December 22, 2008

Key Takeaways from Report of the Congressionally-established Bipartisan Commission on the Prevention of WMD Proliferation and Terrorism

Memorandum

By Graham Allison, Director, Belfer Center for Science and International Affairs; Douglas Dillon Professor of Government, Harvard Kennedy School

The Bipartisan Commission on the Prevention of WMD Proliferation and Terrorism (established by Congress) recently delivered its report to the leaders of Congress, President Bush, and the Obama-Biden transition team. Graham Allison, one of the Commissioners, outlines key takeaways from the Commission's findings.

 

 

August 22, 2008

Memo to President-elect McBama

Memorandum, Aspen Strategy Group

By Graham Allison, Director, Belfer Center for Science and International Affairs; Douglas Dillon Professor of Government, Harvard Kennedy School

Graham Allison writes in a memo to a fictional President-elect McBama on the suject of nuclear terrorism, "You pledged that you would make preventing this catastrophe an organizing principle of your administration. This memo provides a brief outline of strategy and organization to fulfill that promise."

 

 

AP Photo

June 13, 2008

Reinforcing the Global Nuclear Order: The Role of the IAEA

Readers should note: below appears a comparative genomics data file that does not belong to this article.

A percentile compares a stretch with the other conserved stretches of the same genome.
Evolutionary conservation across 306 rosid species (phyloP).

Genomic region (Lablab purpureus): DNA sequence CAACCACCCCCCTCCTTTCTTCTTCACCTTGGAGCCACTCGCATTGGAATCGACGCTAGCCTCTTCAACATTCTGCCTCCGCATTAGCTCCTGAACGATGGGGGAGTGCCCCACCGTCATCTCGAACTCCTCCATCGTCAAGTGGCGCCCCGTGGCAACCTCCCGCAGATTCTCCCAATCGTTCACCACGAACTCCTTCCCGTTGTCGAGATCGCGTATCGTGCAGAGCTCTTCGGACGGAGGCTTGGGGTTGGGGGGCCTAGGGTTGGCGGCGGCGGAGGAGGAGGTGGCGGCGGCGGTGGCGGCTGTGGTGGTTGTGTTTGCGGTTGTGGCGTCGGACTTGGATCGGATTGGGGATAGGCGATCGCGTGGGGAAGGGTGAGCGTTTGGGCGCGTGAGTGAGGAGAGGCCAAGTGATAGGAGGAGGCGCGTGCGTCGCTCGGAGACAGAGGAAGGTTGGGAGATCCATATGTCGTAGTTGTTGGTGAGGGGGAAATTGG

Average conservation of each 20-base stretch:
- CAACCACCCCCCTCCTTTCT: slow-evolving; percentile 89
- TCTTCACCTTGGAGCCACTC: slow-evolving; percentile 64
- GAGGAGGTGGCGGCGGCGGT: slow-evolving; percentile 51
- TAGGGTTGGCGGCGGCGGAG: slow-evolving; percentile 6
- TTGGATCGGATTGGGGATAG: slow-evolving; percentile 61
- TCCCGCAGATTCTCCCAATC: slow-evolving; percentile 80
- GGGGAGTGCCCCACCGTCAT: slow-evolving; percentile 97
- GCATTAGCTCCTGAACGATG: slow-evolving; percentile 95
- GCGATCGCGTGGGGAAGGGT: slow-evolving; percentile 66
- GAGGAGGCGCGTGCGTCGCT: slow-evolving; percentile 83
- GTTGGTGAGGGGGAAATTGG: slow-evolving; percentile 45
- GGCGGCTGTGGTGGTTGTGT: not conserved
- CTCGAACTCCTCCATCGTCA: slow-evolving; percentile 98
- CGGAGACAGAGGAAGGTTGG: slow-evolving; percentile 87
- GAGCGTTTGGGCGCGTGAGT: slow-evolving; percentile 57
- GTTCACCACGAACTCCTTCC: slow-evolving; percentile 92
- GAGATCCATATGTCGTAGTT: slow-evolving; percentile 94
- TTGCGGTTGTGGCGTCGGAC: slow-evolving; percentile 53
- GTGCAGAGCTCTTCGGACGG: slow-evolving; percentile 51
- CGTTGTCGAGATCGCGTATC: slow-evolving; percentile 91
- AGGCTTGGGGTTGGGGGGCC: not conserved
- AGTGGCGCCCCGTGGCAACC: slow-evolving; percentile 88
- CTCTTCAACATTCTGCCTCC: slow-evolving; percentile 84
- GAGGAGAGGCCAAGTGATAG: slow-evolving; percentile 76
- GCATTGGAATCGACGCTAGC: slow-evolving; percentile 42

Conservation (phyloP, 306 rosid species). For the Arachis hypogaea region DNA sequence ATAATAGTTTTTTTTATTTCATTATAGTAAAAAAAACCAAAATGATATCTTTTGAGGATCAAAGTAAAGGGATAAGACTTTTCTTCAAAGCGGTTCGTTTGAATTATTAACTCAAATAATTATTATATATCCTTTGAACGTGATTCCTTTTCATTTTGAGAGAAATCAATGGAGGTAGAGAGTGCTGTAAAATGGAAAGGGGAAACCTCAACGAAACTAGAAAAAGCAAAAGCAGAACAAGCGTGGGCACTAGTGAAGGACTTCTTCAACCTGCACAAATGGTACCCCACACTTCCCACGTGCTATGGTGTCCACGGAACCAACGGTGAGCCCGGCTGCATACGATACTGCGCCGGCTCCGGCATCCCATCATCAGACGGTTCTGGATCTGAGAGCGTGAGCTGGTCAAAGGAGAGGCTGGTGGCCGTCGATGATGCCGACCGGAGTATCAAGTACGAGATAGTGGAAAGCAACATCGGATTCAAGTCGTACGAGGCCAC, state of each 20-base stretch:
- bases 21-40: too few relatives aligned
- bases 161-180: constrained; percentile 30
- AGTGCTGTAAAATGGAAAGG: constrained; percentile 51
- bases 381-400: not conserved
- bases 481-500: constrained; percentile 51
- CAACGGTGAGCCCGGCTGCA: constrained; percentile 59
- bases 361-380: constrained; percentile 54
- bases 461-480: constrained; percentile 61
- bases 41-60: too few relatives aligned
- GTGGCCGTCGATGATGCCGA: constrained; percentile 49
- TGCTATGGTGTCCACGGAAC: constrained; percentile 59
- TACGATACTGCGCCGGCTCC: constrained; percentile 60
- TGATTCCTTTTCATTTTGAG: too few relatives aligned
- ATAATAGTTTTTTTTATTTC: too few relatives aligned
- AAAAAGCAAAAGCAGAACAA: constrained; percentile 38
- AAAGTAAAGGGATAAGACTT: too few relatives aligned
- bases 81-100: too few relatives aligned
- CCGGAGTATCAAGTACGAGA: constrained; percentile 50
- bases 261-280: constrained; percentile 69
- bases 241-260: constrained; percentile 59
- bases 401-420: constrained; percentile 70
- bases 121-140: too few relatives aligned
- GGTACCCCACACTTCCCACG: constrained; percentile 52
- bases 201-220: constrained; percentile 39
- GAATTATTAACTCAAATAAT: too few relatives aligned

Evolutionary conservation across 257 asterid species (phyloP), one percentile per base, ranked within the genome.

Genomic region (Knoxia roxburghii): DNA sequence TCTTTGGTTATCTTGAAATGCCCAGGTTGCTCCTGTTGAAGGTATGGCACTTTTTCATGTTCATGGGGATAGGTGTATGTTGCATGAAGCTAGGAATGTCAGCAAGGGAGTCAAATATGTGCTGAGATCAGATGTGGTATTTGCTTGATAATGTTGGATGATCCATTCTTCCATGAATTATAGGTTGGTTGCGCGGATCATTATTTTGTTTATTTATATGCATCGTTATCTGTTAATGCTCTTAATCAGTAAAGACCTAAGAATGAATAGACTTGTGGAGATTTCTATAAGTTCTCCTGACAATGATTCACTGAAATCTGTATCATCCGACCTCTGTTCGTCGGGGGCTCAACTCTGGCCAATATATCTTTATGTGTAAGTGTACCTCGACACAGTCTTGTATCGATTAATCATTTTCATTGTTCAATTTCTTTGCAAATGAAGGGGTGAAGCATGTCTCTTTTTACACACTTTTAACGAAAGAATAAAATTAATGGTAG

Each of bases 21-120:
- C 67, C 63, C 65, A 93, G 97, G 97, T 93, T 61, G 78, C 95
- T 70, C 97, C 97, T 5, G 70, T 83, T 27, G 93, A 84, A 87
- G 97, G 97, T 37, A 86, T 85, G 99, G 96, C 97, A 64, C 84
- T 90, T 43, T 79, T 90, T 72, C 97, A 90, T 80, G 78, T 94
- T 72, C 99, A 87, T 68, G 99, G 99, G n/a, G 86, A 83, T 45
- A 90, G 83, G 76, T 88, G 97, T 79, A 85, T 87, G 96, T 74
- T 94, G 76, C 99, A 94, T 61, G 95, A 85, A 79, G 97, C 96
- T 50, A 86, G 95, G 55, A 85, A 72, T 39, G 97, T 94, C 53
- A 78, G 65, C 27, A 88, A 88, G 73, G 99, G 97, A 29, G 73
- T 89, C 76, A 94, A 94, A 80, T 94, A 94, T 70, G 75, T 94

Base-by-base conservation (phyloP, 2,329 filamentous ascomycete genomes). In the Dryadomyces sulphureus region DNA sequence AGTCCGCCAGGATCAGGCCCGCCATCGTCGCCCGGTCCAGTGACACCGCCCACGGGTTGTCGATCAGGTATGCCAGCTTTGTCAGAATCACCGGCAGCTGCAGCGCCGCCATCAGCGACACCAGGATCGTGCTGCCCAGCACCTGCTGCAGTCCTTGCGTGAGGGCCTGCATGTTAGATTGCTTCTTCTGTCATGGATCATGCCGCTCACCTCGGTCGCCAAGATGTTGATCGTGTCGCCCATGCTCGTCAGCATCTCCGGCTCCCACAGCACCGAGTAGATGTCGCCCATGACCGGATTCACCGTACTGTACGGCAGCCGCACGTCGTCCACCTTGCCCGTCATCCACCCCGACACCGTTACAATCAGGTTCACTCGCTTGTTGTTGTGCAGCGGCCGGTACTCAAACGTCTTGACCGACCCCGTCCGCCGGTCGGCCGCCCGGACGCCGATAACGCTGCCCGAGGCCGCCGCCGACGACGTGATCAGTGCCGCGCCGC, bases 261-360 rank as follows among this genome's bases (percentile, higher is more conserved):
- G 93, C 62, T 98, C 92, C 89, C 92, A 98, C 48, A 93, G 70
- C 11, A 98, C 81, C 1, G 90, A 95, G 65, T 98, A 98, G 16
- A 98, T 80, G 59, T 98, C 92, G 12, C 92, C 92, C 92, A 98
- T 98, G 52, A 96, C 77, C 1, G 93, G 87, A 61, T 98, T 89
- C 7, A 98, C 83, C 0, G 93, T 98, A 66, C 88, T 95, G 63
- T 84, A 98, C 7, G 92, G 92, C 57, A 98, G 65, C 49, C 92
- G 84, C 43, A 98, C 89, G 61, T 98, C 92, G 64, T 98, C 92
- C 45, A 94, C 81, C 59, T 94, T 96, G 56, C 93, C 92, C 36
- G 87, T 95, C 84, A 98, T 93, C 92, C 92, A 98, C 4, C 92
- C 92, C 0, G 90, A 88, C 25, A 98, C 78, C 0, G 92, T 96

Memorandum

By Graham Allison, Director, Belfer Center for Science and International Affairs; Douglas Dillon Professor of Government, Harvard Kennedy School and Matthew Bunn, Professor of Practice; Co-Principal Investigator, Project on Managing the Atom

The high-level Commission of Eminent Persons advising the International Atomic Energy Agency concluded that meeting the current nuclear challenges and seizing the current opportunities will require a fundamentally reinvigorated global nuclear order, featuring a strengthened IAEA with "additional authority, resources, personnel, and technology." Without a "bold agenda" of steps to strengthen the nuclear order, the Commission warned that there were real risks that terrorists might get a nuclear bomb, that a nuclear accident might occur, or that, as the UN High-Level Panel warned, the world could suffer "a cascade of nuclear proliferation." Preventing such events, the Commission emphasized, is essential for nuclear energy to grow enough to contribute to mitigating climate change, making safety, security, and nonproliferation essential foundations for nuclear energy's future.